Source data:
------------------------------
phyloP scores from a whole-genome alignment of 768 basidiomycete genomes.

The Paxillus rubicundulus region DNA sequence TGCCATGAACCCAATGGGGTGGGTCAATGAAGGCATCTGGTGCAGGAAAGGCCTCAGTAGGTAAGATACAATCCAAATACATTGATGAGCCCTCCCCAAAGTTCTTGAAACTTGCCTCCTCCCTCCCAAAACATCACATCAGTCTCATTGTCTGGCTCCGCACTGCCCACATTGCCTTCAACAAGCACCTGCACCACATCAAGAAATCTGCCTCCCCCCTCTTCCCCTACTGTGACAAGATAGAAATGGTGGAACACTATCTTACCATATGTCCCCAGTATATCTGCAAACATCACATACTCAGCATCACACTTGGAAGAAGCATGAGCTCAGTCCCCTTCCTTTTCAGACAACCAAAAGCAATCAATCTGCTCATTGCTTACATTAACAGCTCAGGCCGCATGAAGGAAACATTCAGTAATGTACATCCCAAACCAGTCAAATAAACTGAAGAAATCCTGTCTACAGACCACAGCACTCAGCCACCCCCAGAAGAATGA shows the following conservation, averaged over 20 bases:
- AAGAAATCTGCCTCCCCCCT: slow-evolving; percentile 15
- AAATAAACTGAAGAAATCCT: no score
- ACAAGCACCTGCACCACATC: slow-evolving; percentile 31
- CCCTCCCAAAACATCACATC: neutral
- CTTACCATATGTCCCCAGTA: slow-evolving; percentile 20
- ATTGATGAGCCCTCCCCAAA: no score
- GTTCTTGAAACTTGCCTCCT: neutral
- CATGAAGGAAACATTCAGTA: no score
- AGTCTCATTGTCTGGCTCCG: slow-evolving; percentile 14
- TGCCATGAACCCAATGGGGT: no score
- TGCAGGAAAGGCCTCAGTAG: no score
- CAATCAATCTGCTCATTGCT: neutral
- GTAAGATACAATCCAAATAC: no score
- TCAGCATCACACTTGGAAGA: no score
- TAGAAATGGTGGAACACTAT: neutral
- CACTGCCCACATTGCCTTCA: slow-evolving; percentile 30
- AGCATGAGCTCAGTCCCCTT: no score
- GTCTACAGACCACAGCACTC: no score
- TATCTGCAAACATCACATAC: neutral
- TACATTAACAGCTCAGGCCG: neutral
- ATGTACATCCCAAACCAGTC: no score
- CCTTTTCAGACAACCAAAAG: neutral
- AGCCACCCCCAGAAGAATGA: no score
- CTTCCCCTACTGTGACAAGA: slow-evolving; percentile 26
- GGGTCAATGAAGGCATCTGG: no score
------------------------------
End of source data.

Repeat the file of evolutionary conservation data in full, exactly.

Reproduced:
phyloP scores from a whole-genome alignment of 768 basidiomycete genomes.

The Paxillus rubicundulus region DNA sequence TGCCATGAACCCAATGGGGTGGGTCAATGAAGGCATCTGGTGCAGGAAAGGCCTCAGTAGGTAAGATACAATCCAAATACATTGATGAGCCCTCCCCAAAGTTCTTGAAACTTGCCTCCTCCCTCCCAAAACATCACATCAGTCTCATTGTCTGGCTCCGCACTGCCCACATTGCCTTCAACAAGCACCTGCACCACATCAAGAAATCTGCCTCCCCCCTCTTCCCCTACTGTGACAAGATAGAAATGGTGGAACACTATCTTACCATATGTCCCCAGTATATCTGCAAACATCACATACTCAGCATCACACTTGGAAGAAGCATGAGCTCAGTCCCCTTCCTTTTCAGACAACCAAAAGCAATCAATCTGCTCATTGCTTACATTAACAGCTCAGGCCGCATGAAGGAAACATTCAGTAATGTACATCCCAAACCAGTCAAATAAACTGAAGAAATCCTGTCTACAGACCACAGCACTCAGCCACCCCCAGAAGAATGA shows the following conservation, averaged over 20 bases:
- AAGAAATCTGCCTCCCCCCT: slow-evolving; percentile 15
- AAATAAACTGAAGAAATCCT: no score
- ACAAGCACCTGCACCACATC: slow-evolving; percentile 31
- CCCTCCCAAAACATCACATC: neutral
- CTTACCATATGTCCCCAGTA: slow-evolving; percentile 20
- ATTGATGAGCCCTCCCCAAA: no score
- GTTCTTGAAACTTGCCTCCT: neutral
- CATGAAGGAAACATTCAGTA: no score
- AGTCTCATTGTCTGGCTCCG: slow-evolving; percentile 14
- TGCCATGAACCCAATGGGGT: no score
- TGCAGGAAAGGCCTCAGTAG: no score
- CAATCAATCTGCTCATTGCT: neutral
- GTAAGATACAATCCAAATAC: no score
- TCAGCATCACACTTGGAAGA: no score
- TAGAAATGGTGGAACACTAT: neutral
- CACTGCCCACATTGCCTTCA: slow-evolving; percentile 30
- AGCATGAGCTCAGTCCCCTT: no score
- GTCTACAGACCACAGCACTC: no score
- TATCTGCAAACATCACATAC: neutral
- TACATTAACAGCTCAGGCCG: neutral
- ATGTACATCCCAAACCAGTC: no score
- CCTTTTCAGACAACCAAAAG: neutral
- AGCCACCCCCAGAAGAATGA: no score
- CTTCCCCTACTGTGACAAGA: slow-evolving; percentile 26
- GGGTCAATGAAGGCATCTGG: no score